The United States District Court for the Southern District of Florida recently joined other courts in holding that a settlement offer to a putative class representative before class certification is sought for all the relief to which the plaintiff is entitled warrants dismissal of the case.  In Barr v. Harvard Drug Group, LLC, Case No.: 13-62019, 2014 WL 2612072 (S.D. Fla. June 11, 2014) ( Barr v Harvard Drug), the plaintiff filed a class action complaint alleging violations of the Telephone Consumer Protection Act.  On November 27, 2013, at 11:12 a.m., the defendant served a Rule 68 offer of judgment on the plaintiff’s attorney by email and UPS next day delivery for all of the relief that the plaintiff sought in the complaint.  At 3:25 p.m. that same day, the plaintiff filed a motion for class certification.

The defendant moved to dismiss the complaint, arguing that the Court lacked subject matter jurisdiction because prior to the plaintiff seeking class certification, the defendant offered the plaintiff all the relief to which he was entitled and, therefore, no controversy between the parties remained.  The Court explained that “an actual controversy must be extant at all stages of review, not merely at the time the complaint is filed.  If an intervening circumstance deprives the plaintiff of a personal stake in the outcome of the lawsuit, at any point during litigation, the action can no longer proceed and must be dismissed as moot.”  Id. at *2.  “While the presence of class allegations in the complaint does not save a claim from mootness after named plaintiff’s claim is satisfied, a pending motion for class certification filed before the offer of full relief is tendered may do so.”  Id.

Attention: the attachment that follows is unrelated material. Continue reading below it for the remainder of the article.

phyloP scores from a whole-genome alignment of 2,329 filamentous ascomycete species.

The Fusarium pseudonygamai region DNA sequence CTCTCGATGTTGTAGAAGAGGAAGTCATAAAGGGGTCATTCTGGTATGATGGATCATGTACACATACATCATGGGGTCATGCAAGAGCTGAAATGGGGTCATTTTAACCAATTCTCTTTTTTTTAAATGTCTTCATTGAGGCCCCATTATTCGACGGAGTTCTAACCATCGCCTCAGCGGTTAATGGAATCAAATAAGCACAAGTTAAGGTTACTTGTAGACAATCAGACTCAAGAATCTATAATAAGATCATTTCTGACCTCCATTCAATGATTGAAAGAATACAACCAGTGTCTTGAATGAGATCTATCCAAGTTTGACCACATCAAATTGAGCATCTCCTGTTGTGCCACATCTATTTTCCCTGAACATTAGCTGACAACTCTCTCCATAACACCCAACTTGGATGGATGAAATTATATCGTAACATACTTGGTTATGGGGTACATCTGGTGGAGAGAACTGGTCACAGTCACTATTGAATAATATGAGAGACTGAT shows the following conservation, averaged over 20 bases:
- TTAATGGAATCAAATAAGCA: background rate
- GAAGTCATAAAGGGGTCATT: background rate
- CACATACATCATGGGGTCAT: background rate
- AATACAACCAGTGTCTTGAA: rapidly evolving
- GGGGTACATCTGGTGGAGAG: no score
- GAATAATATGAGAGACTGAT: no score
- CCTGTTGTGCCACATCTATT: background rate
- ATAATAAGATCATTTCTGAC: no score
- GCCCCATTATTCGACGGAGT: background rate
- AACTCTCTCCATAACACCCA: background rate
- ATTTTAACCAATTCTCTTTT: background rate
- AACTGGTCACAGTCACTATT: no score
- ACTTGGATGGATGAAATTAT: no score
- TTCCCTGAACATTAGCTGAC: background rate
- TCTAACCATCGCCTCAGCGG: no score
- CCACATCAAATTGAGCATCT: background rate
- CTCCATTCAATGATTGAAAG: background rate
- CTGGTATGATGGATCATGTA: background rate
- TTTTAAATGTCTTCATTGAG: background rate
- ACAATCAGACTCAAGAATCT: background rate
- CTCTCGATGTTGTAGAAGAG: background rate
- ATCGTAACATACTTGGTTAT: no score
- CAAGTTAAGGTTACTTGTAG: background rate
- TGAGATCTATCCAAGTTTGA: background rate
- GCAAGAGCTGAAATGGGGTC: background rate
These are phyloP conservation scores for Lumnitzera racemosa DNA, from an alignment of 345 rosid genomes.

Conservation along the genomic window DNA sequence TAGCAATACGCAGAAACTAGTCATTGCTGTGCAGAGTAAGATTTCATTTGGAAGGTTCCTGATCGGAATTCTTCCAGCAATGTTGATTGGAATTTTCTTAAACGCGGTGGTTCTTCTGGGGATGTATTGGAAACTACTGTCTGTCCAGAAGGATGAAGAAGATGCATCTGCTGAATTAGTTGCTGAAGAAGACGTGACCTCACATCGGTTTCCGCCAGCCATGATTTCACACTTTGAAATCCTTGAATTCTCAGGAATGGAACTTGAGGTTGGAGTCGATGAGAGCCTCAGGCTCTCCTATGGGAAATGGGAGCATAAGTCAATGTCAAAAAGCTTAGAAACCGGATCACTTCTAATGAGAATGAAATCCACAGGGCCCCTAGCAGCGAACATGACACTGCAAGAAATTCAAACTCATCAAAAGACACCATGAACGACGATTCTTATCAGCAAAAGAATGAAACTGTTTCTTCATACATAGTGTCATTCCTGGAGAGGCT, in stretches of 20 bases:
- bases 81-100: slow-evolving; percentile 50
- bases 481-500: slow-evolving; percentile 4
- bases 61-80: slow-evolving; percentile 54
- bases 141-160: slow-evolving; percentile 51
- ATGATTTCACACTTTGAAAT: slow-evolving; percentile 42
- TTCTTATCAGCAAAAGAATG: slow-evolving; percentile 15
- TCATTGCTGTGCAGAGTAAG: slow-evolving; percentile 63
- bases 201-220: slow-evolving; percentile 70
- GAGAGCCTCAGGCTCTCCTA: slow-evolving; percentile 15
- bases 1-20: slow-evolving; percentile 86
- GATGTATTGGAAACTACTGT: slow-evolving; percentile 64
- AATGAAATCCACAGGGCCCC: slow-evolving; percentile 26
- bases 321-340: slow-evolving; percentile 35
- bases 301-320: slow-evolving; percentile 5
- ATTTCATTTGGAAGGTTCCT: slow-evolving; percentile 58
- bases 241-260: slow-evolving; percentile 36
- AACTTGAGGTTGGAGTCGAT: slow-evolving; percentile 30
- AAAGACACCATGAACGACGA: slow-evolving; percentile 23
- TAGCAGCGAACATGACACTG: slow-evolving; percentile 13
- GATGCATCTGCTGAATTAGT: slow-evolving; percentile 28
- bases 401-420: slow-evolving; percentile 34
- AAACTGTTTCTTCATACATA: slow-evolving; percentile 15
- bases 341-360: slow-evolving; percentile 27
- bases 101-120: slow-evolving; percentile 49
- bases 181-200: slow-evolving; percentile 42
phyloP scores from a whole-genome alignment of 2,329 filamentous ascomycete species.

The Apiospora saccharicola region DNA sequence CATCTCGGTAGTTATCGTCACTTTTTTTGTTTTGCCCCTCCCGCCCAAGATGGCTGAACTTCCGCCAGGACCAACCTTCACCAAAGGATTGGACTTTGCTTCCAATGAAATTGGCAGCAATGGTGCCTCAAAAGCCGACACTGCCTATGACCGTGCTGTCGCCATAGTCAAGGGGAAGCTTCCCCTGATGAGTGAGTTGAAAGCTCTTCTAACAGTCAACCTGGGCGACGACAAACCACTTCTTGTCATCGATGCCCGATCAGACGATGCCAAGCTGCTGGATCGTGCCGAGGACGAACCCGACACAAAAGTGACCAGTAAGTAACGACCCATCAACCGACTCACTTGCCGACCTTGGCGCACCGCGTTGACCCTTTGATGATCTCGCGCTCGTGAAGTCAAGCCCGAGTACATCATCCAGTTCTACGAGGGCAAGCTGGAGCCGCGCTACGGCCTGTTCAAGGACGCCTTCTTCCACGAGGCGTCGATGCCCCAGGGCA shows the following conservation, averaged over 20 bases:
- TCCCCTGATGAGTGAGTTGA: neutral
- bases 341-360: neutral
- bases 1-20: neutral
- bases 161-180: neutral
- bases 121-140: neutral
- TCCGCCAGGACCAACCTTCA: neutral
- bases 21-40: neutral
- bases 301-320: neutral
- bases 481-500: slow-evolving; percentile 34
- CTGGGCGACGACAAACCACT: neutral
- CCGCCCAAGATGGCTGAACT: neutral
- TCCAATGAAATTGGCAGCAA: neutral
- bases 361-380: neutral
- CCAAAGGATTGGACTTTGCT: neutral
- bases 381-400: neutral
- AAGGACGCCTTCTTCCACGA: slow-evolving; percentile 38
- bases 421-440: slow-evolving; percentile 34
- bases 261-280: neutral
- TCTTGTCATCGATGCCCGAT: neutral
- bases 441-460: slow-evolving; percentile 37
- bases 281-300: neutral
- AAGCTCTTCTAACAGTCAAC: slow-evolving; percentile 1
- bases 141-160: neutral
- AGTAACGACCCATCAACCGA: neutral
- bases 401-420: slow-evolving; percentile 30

Plaintiff, therefore, opposed the motion by arguing that the motion for class certification was filed first and, therefore, a controversy remained.  Specifically, the plaintiff argued that service of a Rule 68 offer by email was not permitted by the Rules thereby rendering the 11:12 a.m. transmission of the offer ineffective.  The Court, however, held that attorneys who enroll in the Court’s electronic filing system, as plaintiff’s counsel did in this case, consent to accepting electronic service of all documents in a case – whether that document is actually filed with the Court or just served on the parties.  Therefore, because “Plaintiff filed his Motion for Class Certification only after the offer of full requested relief had been made, Defendant’s offer eliminated any case or controversy on the merits of Plaintiff’s claim.”  Id. at *3.